by Diditi Mitra
Our own histories of being (im)migrants, from one big city to another as well as from a small town to a big city, within nations and across national boundaries made us seek out those who understood what these journeys are like. Our own journeys took us back to return immigrants–those who had left their villages in the Punjab and made journeys that sounded impossible, and were now back.
In their village in Punjab, the returnees had reunited with their families. Perhaps that was something to celebrate. But, they had also left behind friends and relatives whom they had not seen in quite some time. We had brought back to them a piece of themselves – that’s what it felt like to hang with the immigrants who had returned back to Punjab from the United States. Some of them had lived in the States for as long as two decades. With us, had traveled stories of the land to which they were still connected, emotionally as well as through family members.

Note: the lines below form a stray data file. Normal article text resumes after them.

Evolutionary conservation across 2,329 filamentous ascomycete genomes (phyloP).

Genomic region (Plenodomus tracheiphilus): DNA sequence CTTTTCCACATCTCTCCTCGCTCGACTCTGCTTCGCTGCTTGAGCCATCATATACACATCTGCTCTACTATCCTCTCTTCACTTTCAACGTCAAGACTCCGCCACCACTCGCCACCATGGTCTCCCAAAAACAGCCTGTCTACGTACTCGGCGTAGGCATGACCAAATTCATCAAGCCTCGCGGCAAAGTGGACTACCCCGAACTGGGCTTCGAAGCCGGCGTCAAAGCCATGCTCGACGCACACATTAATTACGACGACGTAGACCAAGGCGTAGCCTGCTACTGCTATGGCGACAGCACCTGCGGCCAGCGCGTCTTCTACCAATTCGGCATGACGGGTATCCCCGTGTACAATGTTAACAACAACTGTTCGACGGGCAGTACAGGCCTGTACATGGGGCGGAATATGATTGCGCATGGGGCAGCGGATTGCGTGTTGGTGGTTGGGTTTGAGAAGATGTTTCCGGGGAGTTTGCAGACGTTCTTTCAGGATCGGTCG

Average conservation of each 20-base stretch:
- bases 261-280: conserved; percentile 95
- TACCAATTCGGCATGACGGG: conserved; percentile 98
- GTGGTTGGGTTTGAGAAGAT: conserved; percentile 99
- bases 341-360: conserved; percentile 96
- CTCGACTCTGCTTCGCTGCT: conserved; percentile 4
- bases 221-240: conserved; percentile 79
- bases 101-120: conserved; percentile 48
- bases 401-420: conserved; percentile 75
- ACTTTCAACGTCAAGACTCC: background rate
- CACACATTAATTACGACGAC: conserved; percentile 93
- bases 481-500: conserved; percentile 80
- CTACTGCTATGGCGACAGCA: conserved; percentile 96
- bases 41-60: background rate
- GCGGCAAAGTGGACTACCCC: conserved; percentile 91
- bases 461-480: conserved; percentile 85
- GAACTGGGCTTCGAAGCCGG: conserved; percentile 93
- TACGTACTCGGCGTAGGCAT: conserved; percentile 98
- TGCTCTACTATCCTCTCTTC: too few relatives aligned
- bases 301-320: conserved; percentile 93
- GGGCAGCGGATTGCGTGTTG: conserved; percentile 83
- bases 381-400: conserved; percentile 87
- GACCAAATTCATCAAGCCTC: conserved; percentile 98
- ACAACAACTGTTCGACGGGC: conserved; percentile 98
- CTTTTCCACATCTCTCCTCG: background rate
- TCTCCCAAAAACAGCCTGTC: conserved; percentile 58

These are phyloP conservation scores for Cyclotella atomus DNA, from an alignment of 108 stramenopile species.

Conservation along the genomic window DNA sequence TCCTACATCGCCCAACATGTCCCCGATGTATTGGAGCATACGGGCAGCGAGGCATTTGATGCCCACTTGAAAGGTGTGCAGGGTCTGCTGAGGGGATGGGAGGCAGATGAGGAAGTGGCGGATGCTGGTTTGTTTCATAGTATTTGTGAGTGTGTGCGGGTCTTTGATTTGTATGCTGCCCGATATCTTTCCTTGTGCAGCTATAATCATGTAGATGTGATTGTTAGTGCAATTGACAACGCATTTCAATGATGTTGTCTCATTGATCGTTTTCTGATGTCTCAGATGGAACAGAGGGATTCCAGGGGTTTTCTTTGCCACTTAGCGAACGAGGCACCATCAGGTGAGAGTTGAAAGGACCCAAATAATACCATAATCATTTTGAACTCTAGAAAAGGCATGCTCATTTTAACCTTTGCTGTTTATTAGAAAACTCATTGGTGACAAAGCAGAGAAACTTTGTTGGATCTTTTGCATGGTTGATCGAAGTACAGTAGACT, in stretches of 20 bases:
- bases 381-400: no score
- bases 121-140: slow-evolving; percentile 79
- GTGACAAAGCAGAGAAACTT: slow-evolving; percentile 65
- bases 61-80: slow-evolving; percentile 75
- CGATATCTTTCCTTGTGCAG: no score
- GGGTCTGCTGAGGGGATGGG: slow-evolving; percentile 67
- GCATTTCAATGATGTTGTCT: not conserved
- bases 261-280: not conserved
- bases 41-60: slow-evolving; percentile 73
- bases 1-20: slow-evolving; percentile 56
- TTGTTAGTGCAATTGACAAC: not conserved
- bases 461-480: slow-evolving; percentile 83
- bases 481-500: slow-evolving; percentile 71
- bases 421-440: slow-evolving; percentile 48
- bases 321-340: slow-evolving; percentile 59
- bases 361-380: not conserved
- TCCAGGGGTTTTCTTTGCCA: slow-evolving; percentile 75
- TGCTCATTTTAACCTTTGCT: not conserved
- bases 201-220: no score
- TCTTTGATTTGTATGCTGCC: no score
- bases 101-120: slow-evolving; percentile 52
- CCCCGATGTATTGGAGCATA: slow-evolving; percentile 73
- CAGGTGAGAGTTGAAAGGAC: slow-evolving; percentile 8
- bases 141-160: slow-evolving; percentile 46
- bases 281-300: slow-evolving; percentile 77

These histories of immigration also bound all of us together. All of us understood what it meant to have homes, and yet be homeless at the same time. Our gender differences did not seem to matter. They were all male and we were female. They were mostly from farming backgrounds and we were upper-middle class city people. In that experience of having immigrated though, we were connected. We were connected in our experience of being in-between homes.
(Go here for the first post in the series)